What do I believe Kevetrin to be worth? It hinges on the 3 near-term facts to be established soon. One, if FDA 1 at Dana Farber is conclusive regarding Kevetrin's non toxicity to the human genome system. Two, if Kevetrin is indicated to measurably advance therapy to a broad variety of cancer types in patients. Three should the FDA also designate Kevetrin as a" Breakthrough Therapy," then I will begin at 15 billion dollars minimum and perhaps 25 billion. At approximately 100 million shares issued and outstanding, I see Cellceutix moving toward $100.00 a share during 2014. This is based entirely on a joint venture licensing or buyout of Kevetrin. We will probably have some idea of the possibility of these criteria being met after the ASCO meeting in Chicago, in early June, 2013. It appears likely that prior to this year's end that the first two criteria will either be affirmed or become doubtful. The first two affirmed makes the third, most likely. Kevetrin might soon be appropriately proven the "Holy Grail of P53 Therapeutics."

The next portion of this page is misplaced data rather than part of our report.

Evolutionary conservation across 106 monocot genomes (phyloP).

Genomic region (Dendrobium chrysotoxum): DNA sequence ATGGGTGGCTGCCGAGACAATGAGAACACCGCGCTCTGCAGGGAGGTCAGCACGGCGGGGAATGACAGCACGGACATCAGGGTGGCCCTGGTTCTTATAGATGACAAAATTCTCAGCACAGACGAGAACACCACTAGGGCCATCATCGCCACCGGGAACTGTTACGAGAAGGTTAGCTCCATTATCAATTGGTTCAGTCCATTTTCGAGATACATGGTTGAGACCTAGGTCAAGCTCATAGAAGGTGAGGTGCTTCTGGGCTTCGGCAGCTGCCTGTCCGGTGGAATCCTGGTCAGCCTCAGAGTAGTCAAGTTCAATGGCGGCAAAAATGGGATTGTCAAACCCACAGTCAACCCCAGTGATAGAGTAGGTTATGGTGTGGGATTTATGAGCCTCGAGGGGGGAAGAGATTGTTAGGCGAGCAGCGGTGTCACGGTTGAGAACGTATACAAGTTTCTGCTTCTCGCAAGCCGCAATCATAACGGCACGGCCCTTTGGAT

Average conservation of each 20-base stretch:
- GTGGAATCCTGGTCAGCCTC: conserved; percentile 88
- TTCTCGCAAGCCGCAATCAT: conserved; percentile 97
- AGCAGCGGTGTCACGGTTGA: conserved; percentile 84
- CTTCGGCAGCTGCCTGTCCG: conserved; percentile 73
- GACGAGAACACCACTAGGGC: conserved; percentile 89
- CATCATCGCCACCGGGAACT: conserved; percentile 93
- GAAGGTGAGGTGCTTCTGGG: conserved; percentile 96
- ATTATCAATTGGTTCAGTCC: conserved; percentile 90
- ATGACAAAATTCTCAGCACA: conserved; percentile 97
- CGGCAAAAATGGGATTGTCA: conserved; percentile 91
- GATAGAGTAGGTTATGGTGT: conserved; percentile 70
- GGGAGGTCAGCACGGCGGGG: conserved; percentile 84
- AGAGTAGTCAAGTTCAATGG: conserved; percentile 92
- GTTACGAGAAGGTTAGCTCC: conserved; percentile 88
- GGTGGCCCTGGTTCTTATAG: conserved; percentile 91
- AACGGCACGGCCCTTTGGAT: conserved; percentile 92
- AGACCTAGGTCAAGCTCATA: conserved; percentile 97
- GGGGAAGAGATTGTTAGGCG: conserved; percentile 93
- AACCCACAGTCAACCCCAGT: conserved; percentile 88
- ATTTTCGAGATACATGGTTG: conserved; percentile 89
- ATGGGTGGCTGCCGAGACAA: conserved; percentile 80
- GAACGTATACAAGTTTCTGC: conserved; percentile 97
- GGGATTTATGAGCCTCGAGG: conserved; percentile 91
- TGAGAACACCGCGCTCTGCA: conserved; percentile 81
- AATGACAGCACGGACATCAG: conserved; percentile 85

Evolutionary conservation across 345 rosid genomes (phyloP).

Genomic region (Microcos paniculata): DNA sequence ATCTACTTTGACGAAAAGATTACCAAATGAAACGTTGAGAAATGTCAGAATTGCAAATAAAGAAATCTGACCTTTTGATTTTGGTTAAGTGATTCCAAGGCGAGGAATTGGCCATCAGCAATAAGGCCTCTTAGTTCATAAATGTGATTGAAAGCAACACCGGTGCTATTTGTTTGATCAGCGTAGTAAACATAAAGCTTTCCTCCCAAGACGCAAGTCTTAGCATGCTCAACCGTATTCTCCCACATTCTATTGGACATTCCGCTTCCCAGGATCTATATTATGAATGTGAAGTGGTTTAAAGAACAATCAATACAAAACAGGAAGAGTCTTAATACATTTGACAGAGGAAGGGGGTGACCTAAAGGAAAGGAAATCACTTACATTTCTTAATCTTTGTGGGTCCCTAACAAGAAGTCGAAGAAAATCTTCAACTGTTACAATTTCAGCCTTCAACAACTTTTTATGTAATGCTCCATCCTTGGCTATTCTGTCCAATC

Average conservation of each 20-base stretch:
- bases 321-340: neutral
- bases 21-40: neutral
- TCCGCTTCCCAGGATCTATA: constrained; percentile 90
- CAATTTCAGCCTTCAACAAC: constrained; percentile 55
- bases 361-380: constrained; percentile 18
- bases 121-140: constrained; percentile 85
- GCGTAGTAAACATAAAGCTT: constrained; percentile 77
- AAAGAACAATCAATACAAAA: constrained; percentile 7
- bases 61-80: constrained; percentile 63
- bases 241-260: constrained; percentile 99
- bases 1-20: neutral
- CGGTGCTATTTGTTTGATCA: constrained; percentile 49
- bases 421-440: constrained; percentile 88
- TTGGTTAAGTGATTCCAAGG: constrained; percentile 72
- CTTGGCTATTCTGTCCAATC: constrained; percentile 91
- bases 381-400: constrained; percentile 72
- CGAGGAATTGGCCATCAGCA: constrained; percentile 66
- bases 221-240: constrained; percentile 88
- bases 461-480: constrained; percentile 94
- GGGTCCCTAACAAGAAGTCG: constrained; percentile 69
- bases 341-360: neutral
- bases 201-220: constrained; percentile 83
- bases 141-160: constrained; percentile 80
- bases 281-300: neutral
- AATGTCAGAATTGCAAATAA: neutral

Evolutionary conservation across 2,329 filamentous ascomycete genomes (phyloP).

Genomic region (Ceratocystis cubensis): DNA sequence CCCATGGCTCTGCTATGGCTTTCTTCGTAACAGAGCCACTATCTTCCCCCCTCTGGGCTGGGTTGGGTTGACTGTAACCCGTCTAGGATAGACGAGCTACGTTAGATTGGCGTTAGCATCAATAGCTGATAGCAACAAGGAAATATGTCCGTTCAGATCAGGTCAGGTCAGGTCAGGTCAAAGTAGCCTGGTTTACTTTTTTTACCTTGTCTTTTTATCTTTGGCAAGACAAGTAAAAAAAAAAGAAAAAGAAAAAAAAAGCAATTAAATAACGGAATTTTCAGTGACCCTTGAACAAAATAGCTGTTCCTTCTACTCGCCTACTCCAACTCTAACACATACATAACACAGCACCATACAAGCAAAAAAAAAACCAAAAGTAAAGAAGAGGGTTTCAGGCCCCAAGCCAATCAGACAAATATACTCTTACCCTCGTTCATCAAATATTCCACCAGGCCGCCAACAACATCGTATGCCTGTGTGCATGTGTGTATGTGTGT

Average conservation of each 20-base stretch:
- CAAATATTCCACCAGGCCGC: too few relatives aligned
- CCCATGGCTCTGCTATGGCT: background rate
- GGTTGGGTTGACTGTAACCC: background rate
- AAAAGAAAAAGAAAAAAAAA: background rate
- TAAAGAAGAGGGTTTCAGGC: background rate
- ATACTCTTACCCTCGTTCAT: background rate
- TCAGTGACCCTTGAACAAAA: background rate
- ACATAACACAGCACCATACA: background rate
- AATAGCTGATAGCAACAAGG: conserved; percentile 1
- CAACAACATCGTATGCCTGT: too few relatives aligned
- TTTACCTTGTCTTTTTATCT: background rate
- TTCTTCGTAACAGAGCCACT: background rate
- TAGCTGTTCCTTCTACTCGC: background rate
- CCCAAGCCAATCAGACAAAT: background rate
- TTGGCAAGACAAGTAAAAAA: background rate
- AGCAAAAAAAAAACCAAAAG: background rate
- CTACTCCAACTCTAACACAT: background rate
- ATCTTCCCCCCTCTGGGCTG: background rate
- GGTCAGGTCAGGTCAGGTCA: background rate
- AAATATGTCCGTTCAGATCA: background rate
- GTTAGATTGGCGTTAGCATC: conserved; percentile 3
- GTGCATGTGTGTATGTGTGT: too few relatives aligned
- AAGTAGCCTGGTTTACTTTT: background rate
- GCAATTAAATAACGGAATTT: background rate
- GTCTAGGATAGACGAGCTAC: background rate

After making the call to Cellceutix and receiving the information, if Celgene passes on the obvious opportunities it has with Cellceutix, then I certainly will watch for them to find similar elsewhere. Without such opportunity, I consider it a possibility that Celgene should trade at a significantly lower price-to-earnings multiple than its current 37 PE ratio. If Celgene makes a successful move toward Cellceutix's pharmaceutical compound portfolio, then I believe that we can have stronger expectancy from the Celgene pipeline. Based upon the previous, I anticipate that by 2017-18 Kevetrin will add billions of dollars to any company's quarterly revenue. Should Prurisol capture 15% of the G7 psoriasis market, it should bring in over 1.5 billion a year in revenue. This does not include revenue from possible psoriatic conjugation. Succinctly, I expect Cellceutix's Kevetrin and Prurisol in 2017-18, to together generate as much or more revenue than many very good biotechnology companies like Celgene currently have in the last year.